PyCon 2014: 27 days out…First flight. Sort of.

As I look back on my previous post from yesterday, I realized that there were a few topics I’d missed discussing. So I want to start off by saying that I ended up carrying a tank of helium to my car on Thursday night.  It was really heavy.

Screen Shot 2014-03-16 at 12.15.19 AM

As of this morning, the remaining obstacles in the project included:

  • Use actual lifting gas
  • Mounting all of the hardware to the blimp
  • Testing of basic flight controls
  • Independently validate the autopilot algorithm
  • Implement the flight controls wit the autopilot algorithm
  • ???
  • Profit

This is about where I left off last night:

The most daunting challenge from my perspective at this point is to figure out how to go about mounting a single board computer, a couple of i2c sensors, a USB GPS sensor, a webcam, an XBee module, and a USB hub all onto a blimp.  Fortunately for me, with Larry’s help and hardware, it was easy to craft a basic housing unit using some old molding materials.

photo (4)

I’d previously used a laser cutter to cut out a piece of acrylic with some carefully measured holds to screw in some mounting screws along with some nylon spacers.  This secured the singleboard computer, sensors, and XBee module to the acrlyic board, but I still needed to mount the board to the blimp and make room for the USB devices.  The solution we put together ended up looking like this:



Now that we had everything ready to mount, we needed to fill the actual balloon with helium.  If we had used regular air, the air itself would be weighing the blimp down and creating additional stresses on the balloon and the mounting materials.  So if we recall the heroes from yesterday’s tale, we remember good Ron from SF Balloon Magic, the man who kindly supplied helium and spoke with a high pitched voice:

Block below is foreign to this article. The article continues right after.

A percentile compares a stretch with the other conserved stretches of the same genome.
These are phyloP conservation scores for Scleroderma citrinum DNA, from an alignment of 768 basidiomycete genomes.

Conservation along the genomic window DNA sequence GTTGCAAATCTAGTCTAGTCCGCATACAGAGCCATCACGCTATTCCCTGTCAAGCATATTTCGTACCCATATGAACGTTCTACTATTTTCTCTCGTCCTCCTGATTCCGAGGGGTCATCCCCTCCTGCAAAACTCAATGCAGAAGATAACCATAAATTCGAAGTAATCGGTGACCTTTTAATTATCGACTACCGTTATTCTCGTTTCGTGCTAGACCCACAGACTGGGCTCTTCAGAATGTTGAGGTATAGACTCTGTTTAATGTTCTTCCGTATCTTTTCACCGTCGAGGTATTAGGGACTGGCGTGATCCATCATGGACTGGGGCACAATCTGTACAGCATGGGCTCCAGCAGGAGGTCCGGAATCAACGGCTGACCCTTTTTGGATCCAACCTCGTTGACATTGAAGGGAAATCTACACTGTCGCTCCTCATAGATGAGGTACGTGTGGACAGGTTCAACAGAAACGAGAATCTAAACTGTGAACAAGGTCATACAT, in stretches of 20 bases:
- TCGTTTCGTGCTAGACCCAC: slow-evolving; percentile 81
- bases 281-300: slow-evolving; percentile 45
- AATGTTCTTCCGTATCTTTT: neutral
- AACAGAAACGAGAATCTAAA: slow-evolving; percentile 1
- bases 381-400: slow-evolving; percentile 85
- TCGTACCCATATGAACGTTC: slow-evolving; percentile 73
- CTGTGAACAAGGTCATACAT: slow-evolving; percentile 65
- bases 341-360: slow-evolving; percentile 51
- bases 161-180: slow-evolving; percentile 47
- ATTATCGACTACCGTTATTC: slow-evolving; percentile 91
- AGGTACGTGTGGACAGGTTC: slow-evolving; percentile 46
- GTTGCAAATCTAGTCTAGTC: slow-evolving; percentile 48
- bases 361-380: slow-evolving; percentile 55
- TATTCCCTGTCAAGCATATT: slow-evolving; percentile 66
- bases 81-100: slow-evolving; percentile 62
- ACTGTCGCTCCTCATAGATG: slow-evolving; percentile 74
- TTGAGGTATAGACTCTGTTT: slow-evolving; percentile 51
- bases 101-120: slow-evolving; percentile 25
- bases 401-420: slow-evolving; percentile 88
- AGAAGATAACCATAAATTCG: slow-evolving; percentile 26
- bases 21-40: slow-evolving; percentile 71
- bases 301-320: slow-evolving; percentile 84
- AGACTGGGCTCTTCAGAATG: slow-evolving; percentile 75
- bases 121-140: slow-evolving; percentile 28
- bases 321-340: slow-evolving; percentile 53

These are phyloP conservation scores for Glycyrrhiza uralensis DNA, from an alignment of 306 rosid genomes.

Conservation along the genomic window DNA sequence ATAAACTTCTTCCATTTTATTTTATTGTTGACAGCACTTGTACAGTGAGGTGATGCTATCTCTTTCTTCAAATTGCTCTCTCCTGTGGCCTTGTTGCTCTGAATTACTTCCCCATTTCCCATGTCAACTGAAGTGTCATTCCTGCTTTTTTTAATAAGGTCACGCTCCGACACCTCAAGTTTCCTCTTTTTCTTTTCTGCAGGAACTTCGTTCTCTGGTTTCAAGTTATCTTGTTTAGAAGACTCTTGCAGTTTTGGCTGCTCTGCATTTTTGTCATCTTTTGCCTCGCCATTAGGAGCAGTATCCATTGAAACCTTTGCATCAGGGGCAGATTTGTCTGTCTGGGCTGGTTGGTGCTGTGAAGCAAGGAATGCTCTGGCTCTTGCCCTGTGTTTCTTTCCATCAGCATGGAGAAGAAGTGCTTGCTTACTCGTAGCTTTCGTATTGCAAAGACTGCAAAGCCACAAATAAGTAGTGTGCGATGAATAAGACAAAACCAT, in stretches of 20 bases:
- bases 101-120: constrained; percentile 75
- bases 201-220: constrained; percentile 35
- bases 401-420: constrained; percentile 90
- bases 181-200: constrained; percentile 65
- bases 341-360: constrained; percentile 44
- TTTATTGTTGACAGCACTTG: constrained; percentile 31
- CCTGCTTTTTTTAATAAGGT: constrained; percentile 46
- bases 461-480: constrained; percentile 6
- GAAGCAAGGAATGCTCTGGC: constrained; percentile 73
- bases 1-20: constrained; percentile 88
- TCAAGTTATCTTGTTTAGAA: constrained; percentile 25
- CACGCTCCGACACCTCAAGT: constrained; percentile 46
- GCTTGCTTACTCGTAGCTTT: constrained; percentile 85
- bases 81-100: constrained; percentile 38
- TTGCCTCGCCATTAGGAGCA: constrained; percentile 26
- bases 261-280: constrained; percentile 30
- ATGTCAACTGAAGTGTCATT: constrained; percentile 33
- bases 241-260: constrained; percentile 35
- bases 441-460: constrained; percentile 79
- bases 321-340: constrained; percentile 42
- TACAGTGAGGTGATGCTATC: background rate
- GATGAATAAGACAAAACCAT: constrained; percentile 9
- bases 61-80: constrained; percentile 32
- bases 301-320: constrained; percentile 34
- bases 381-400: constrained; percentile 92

Anyway we took the helium and filled up the blimp:







We’d tethered the balloon before filling, and now we could mount the gondola and associated hardware:





The entire blimp was now almost entirely buoyant. Ideally, the blimp is only slightly heavier than air. In the case of lost power or lost communication, the blimp should still sink (slowly) down to the ground. As such, in the picture below I’m actually pulling down a bit in order to pull the tail of the blimp downward since the drone was forward-heavy because of the gondola.


Right before mounting I’d done some last minute testing with the XBox controller. The first video demonstrates basic motor control using PWM signals and an electronic speed controller:

The second video demonstrates basic servo manipulation. In this case a servo that accept an input range and maps to a corresponding physical servo is used to control the blimp’s thrust vector.

This brings us to our final test of the night. After starting this project a year ago, we were finally able to actually get the drone off the ground. I’m ecstatic to announce that the basic flight movement did not involve a crash, nor did it start a fire. That’s a big success by my standards.

At that point, the look on Larry’s face expressed sincere indifference. Although he grinds daily with blimps, I was more excited about everything that was validated in this process. The entire flow from the XBox controller went something like this.

  • Detect and interpret the commands from an XBox controller written with some C++ code
  • Compile the C++ code to a python library that can subsequently be interpreted
  • Automatically detect the proper port for the XBee module
  • Send custom encoded commands through the XBee module to the receiving end
  • Run a single boarding computer running Linux that launches a process on startup
  • Automatically detect the proper port for the XBee module on the receiving end
  • Decode the commands through the XBee module on the receiving end
  • Relay the decoded values to a class responsible for interpreting the XBox inputs and converting them into “messages” that would be identically generated from an AutoPilot class
  • Send the messages to another class responsible for sending exact pulse width modulation duty values to all of the different motors and sensors
  • Execute all of the above actions through asynchronous tasks that each communicated with each other

More to come tomorrow! Hoping to be able to say that she was christened with a bottle of champagne and she flew from here to Lakehurst, New Jersey without incident.